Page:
Investors also see signals that the number of daily infections and deaths may be close to peaking or plateauing in Spain, Italy and New York. The number of daily deaths rose in New York, the center of the U.S. outbreak, but other statistics were more encouraging, including the average number of people hospitalized each day.

Experts say more deaths are on the way due to COVID-19, which has already claimed at least 76,000 lives around the world. The U.S. leads the world in confirmed cases with more than 369,000, according to a tally by Johns Hopkins University.

More economic misery is also on the horizon. Economists expect a report on Thursday to show that 5 million Americans applied for unemployment benefits last week as layoffs sweep the country. That would bring the total to nearly 15 million over the past three weeks. Analysts also expect big companies in upcoming weeks to report their worst quarter of profit declines in more than a decade.

But investors have already been preparing for a sharp, sudden recession. That’s why they sent the S&P 500 down as much as 34% since its mid-February peak. It’s still down about 20% since then.

Massive aid from the Federal Reserve has helped smooth out snarled trading that had beset lending markets earlier in the sell-off. Companies are coming back to the bond market to borrow, even some with “junk” credit ratings, and investors are actually lending them money again.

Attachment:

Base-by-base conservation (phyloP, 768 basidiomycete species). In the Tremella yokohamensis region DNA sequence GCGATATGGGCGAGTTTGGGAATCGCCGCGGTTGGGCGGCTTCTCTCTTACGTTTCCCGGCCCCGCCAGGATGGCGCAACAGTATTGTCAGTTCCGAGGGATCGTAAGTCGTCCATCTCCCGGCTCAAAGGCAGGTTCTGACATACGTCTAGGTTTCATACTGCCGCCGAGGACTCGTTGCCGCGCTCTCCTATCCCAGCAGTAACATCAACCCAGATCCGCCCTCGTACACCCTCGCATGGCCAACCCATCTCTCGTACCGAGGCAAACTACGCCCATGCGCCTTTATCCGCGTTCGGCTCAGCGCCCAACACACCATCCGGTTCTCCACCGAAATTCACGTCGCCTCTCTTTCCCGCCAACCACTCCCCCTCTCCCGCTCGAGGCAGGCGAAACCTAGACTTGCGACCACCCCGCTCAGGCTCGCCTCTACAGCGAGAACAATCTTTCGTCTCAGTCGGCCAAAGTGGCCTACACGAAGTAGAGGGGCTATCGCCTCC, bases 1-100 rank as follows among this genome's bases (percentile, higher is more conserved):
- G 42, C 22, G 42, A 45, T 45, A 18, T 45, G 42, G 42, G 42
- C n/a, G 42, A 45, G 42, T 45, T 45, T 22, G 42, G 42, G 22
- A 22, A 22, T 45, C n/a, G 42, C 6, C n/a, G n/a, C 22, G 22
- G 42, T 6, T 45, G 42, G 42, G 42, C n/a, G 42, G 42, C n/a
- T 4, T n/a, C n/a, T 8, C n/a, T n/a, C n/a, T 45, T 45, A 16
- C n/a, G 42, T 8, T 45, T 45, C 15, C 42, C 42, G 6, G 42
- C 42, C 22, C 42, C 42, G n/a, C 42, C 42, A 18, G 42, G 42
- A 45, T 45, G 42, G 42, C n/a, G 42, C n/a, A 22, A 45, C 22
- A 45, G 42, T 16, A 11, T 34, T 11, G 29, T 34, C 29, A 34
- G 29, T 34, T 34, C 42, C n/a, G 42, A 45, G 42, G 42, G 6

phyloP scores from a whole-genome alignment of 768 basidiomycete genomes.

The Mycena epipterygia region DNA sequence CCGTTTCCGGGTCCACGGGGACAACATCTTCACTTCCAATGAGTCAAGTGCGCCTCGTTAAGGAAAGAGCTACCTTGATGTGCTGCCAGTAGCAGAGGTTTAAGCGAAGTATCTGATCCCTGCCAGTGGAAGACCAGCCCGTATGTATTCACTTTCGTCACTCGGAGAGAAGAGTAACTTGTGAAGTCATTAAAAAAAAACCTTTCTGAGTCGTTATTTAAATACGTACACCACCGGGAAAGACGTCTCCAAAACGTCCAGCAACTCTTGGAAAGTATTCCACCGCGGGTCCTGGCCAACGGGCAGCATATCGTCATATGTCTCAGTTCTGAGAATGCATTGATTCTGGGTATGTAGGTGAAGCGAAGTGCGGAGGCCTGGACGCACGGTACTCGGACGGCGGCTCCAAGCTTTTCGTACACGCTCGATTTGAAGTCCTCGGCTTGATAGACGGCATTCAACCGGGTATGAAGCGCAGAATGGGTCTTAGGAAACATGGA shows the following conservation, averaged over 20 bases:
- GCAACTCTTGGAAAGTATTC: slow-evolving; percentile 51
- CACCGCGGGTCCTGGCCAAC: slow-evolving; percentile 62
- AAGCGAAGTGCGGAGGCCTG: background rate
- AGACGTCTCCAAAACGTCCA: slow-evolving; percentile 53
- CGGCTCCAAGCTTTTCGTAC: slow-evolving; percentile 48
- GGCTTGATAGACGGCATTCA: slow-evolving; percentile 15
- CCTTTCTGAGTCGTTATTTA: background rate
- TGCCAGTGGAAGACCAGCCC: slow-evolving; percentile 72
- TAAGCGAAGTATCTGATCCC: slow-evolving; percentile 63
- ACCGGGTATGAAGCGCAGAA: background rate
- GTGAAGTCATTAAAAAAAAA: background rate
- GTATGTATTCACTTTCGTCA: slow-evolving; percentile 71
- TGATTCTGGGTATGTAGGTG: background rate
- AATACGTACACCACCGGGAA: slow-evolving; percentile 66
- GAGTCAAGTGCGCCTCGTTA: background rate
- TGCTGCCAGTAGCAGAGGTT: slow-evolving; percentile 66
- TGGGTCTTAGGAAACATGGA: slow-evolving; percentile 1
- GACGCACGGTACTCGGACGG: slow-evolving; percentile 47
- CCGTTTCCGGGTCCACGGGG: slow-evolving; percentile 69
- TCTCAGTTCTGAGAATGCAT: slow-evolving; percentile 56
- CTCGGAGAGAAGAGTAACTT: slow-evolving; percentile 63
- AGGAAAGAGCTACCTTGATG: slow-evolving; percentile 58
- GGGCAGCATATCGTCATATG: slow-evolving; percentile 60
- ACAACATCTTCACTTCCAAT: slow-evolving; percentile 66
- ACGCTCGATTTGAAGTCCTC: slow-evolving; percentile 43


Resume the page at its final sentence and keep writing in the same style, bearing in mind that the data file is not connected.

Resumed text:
Japan’s government on Tuesday formally announced a 108 trillion yen ($1 trillion) package for the world’s third-largest economy.

In the U.S., the world’s largest economy, House Speaker Nancy Pelosi is telling her colleagues that another $1 trillion is needed for the next coronavirus rescue package. Last month, Congress approved a $2.2 trillion package.

Senate Majority Leader Mitch McConnell said that he’s pushing for the Senate to vote as early as Thursday to give additional funding to a small-business program that’s part of the rescue package.

In Europe, Germany’s DAX jumped 2.8%, and France’s CAC 40 rose 2.1%. The FTSE 100 in London added 2.2%.

In Asia, Japan’s Nikkei 225 rose 2%, South Korea’s Kospi gained 1.8% and the Hang Seng in Hong Kong was up 2.1%.

In a signal that investors are feeling less pessimistic about the economy and inflation, they pushed the yield of the 10-year Treasury up to 0.77% from 0.67% late Monday.

That’s still painfully low relative to history. The yield was above 1.90% earlier this year and had never been below 1% until last month. Nonetheless, it’s been climbing since it hit a record low of 0.498% in early March, according to Tradeweb.

Despite yields remaining near all-time lows, there is an encouraging sign in bond markets: longer-term Treasury yields are still higher than short-term ones. That’s a reversal from the “inverted yield curve” of earlier this year, a warning sign for investors that occurs when short-term yields are higher than long-term ones.

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AP Business Writer Alex Veiga contributed.

Copyright 2020 The Associated Press. All rights reserved. This material may not be published, broadcast, rewritten or redistributed.